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Putin: West in ‘crusade’ over Gaddafi
1.       tunci
7149 posts
 22 Mar 2011 Tue 07:58 am

Putin: West in ‘crusade’ over Gaddafi

22 March 2011, Tuesday / REUTERS/AP, TRIPOLI

A burnt-out tank belonging to the Gaddafi army after it was hit by allied warplanes near Benghazi. The US, carrying out the air strikes in a coalition with Britain, France, Italy and Canada among others, said the campaign was working and dismissed a cease-fire announcement by the Libyan military on Sunday evening. Vladimir Putin (front picture)
Russian Prime Minister Vladimir Putin said on Monday a UN resolution authorizing military action in Libyaresembled “medieval calls for crusades” after Western forces launched a second wave of air strikes.

As diplomatic tempers over the campaign flared, officials in Tripoli said a missile intended to kill Muammar Gaddafi had destroyed a building in his fortified compound, which was heavily bombed in 1986 by the Reagan administration. “It was a barbaric bombing,” said government spokesman Mussa Ibrahim, showing pieces of shrapnel that he said came from the missile.

“This contradicts American and Western [statements] ... that it is not their target to attack this place.” There was no comment on the strike from attacking forces.

In an appearance on Libyan television on Sunday, Gaddafi promised his enemies a “long war” after the UN-authorised intervention in the uprising against his 41-year rule of this oil producing north African desert state.

”The resolution is defective and flawed,” said Russia’s Putin, whose country did not use its power to veto the resolution at the United Nations. “It allows everything. It resembles medieval calls for crusades,” Putin added.

China’s official newspapers on Monday stepped up Beijing’s opposition to air attacks on Libya, accusing nations backing the strikes of breaking international rules and courting new turmoil in the Middle East. China also did not veto the UN resolution. Libyan rebels welcomed the second wave of attacks.

“The committee rejects foreign troops on the ground but we encourage the bombardment of Gaddafi’s army,” Ahmed El-Hasi, a spokesman for the Feb. 17 opposition coalition, said in the eastern rebel stronghold of Benghazi where the uprising began.

He said rebels coordinated with international powers on air strikes. “There is a connection between us. One, to pinpoint the position of Gaddafi’s troops, and two, to pinpoint the position of our fighters so they don’t get hit with bombardments.”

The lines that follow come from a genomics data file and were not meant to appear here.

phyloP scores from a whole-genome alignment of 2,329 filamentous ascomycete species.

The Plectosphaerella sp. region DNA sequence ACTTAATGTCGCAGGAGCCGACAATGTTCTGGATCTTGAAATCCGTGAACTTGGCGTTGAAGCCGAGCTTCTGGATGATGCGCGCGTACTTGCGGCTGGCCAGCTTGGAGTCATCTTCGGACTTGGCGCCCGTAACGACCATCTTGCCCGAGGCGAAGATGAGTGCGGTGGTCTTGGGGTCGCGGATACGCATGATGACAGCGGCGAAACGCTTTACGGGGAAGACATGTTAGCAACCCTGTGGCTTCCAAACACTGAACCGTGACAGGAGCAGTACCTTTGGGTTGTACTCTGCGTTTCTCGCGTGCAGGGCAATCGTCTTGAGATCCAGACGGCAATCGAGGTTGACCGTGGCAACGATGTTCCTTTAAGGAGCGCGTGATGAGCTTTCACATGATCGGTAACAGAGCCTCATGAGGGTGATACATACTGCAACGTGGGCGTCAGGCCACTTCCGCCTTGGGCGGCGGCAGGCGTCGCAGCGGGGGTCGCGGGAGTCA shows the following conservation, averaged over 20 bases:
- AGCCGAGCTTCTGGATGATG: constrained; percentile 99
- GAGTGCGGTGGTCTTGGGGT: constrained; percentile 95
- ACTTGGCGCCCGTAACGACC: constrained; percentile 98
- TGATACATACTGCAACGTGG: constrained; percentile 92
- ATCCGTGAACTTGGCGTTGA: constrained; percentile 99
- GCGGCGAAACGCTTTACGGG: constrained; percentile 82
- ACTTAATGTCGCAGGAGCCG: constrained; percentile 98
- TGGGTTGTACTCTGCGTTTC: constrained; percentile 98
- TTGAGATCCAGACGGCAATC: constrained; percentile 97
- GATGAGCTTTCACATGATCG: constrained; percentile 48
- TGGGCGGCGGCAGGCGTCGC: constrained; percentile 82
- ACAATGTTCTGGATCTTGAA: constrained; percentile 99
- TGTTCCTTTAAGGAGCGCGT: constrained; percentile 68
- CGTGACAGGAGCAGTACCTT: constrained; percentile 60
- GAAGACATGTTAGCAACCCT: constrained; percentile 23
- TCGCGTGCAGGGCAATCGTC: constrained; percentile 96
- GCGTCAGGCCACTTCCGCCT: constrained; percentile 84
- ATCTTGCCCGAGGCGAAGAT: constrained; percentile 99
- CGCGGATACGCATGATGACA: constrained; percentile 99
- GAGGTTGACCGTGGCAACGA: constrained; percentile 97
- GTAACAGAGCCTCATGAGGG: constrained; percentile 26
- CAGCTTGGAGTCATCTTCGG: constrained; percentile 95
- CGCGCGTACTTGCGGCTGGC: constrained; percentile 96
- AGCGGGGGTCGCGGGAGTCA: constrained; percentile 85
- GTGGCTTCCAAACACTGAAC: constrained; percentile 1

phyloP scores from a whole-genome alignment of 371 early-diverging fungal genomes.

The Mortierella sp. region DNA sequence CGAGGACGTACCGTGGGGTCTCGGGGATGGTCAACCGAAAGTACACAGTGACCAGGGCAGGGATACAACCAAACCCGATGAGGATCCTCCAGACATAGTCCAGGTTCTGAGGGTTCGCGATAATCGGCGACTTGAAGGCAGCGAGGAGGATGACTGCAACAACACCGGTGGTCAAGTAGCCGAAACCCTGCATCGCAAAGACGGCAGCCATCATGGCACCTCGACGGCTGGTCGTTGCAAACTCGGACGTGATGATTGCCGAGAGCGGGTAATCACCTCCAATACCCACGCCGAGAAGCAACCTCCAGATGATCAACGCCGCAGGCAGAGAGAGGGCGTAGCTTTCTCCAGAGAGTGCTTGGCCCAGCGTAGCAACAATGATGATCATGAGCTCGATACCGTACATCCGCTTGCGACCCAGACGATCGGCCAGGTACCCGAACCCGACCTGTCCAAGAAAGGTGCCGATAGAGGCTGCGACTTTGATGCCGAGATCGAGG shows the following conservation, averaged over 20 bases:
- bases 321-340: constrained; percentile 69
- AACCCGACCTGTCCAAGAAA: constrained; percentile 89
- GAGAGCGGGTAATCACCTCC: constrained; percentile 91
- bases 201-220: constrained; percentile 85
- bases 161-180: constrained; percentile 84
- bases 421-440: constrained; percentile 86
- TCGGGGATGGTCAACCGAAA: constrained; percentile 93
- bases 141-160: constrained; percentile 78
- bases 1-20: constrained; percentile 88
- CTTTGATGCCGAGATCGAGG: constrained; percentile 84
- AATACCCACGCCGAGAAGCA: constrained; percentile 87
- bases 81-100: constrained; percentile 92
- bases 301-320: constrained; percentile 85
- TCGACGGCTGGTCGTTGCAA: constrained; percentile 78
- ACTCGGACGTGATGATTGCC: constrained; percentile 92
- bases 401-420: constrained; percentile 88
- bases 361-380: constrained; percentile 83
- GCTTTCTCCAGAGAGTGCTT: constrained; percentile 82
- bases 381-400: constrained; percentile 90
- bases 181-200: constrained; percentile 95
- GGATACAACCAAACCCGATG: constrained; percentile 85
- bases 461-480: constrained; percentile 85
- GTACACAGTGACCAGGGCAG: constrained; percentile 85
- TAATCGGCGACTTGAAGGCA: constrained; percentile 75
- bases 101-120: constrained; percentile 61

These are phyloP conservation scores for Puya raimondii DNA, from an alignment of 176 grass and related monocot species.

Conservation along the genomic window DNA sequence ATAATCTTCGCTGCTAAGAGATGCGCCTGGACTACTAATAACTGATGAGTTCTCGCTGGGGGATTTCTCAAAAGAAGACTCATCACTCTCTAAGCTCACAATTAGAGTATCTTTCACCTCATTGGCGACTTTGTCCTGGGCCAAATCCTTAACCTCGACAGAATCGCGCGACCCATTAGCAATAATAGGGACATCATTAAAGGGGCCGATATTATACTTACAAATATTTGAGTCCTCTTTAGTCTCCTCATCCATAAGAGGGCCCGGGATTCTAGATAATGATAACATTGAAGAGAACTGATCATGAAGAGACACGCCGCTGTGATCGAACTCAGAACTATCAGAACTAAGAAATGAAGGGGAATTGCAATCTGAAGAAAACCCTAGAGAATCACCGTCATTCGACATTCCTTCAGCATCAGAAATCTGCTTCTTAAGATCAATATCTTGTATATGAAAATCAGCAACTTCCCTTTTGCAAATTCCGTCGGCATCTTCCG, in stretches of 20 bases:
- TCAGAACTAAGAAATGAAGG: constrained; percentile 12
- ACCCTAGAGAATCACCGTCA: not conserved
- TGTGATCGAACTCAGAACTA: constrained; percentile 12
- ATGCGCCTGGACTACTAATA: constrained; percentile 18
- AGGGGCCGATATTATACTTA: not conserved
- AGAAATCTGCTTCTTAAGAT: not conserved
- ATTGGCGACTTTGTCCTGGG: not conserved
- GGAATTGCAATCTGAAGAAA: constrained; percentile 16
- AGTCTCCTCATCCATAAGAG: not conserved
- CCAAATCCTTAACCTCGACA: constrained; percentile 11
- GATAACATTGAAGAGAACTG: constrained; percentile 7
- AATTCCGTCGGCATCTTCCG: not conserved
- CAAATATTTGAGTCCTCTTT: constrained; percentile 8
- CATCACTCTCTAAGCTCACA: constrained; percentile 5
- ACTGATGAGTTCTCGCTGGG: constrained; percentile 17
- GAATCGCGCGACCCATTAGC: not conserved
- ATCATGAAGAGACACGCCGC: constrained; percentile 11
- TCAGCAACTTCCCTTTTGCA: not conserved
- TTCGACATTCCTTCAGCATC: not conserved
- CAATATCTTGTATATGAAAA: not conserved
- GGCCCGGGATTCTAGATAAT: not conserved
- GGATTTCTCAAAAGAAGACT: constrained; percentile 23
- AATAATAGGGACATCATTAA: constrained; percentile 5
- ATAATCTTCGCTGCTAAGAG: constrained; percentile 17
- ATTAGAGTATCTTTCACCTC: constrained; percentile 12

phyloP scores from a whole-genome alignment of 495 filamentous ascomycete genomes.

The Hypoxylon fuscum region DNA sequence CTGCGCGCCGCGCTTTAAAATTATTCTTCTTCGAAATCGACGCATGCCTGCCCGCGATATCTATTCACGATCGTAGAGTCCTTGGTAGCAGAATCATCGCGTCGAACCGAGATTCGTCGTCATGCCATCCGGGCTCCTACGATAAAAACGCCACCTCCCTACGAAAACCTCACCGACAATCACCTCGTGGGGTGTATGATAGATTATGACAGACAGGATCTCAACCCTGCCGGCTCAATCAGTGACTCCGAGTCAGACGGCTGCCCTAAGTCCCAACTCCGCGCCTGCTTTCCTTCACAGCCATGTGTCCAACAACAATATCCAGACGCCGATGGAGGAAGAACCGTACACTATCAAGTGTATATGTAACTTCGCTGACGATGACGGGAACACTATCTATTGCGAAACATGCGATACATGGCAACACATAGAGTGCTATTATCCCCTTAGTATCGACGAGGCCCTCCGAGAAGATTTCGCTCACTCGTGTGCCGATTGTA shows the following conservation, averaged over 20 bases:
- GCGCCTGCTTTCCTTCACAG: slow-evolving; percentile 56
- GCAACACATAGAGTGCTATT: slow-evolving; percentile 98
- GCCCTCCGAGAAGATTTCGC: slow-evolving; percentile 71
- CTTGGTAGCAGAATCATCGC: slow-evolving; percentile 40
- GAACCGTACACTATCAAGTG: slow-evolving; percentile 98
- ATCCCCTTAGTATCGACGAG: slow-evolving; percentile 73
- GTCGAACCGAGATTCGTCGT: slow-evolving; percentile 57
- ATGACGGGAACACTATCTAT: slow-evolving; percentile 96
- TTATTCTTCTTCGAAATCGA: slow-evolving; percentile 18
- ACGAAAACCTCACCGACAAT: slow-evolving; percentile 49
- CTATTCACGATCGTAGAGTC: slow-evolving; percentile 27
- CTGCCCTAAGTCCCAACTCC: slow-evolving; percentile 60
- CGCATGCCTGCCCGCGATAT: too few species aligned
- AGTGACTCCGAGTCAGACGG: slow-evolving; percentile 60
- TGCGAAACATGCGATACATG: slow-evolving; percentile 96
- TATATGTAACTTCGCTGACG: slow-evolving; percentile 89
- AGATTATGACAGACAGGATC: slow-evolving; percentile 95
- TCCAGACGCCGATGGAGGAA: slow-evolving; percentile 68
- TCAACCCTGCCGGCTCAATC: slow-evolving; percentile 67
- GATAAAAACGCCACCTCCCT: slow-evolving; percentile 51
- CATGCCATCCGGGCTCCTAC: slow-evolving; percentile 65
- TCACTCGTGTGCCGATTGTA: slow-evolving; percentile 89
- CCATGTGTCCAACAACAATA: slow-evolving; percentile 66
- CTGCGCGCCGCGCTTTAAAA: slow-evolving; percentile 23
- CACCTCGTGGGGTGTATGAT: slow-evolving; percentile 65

‘Eat US alive’

Accounts from the rebel-held western city of Mistrata appeared to show Gaddafi forces, in a change of tactics forced on them by air attacks, were trying to mingle with the civilian population, making it hard to target them from the air. Rebels said women and children were being used as “human shields.”

The first strikes on Saturday halted the advance of Gaddafi forces on Benghazi and targeted Libya’s air defenses in order to let Western warplanes patrol the skies of Libya.

The second wave of Western air strikes also hit Gaddafi’s troops around Ajdabiyah, a strategic town in the barren, scrub of east Libya that rebels aim to retake and where their fighters said they need more help to take the battle to the enemy.

”If we don’t get more help from the West, Gaddafi’s forces will eat us alive,” rebel fighter Nouh Musmari told Reuters.

The UN-mandated intervention to protect civilians caught up in a one-month-old revolt against Gaddafi also drew criticism from Arab League chief Amr Moussa, who questioned the need for a heavy bombardment, which he said had killed many civilians. Moussa said on Monday however that the League respected the UN resolution while stressing the need to protect civilians.

The United States, carrying out the air strikes in a coalition with Britain, France, Italy and Canada among others, said the campaign was working and dismissed a ceasefire announcement by the Libyan military on Sunday evening.

Henri Guaino, one of French President Nicolas Sarkozy’s closest aides, said strikes were not aimed at ousting Gaddafi but said they were likely to last “a little while.”

Underlining its commitment to avoiding civilian casualties, Britain’s Defense Ministry said one air force mission was called off because of civilians in the target area.

“As the RAF GR4 Tornados approached the target, further information came to light ... As a result the decision was taken not to launch weapons,” a ministry spokesman said.

The intervention in Libya is the biggest in an Arab country since the 2003 invasion of Iraq. Withdrawal of Arab support would make it harder to pursue what some analysts say could in any case be an open-ended campaign with an uncertain outcome.

Gaddafi compound

Italy said it had warplanes in the air, after US and British warships and submarines launched 110 Tomahawk missiles on Saturday night and Sunday morning. Late on Sunday night, Libyan officials took Western reporters to Gaddafi’s compound in Tripoli, a sprawling complex that houses his private quarters as well as military barracks, anti-aircraft batteries and other installations, to see what they said was the site of a missile attack two hours earlier.




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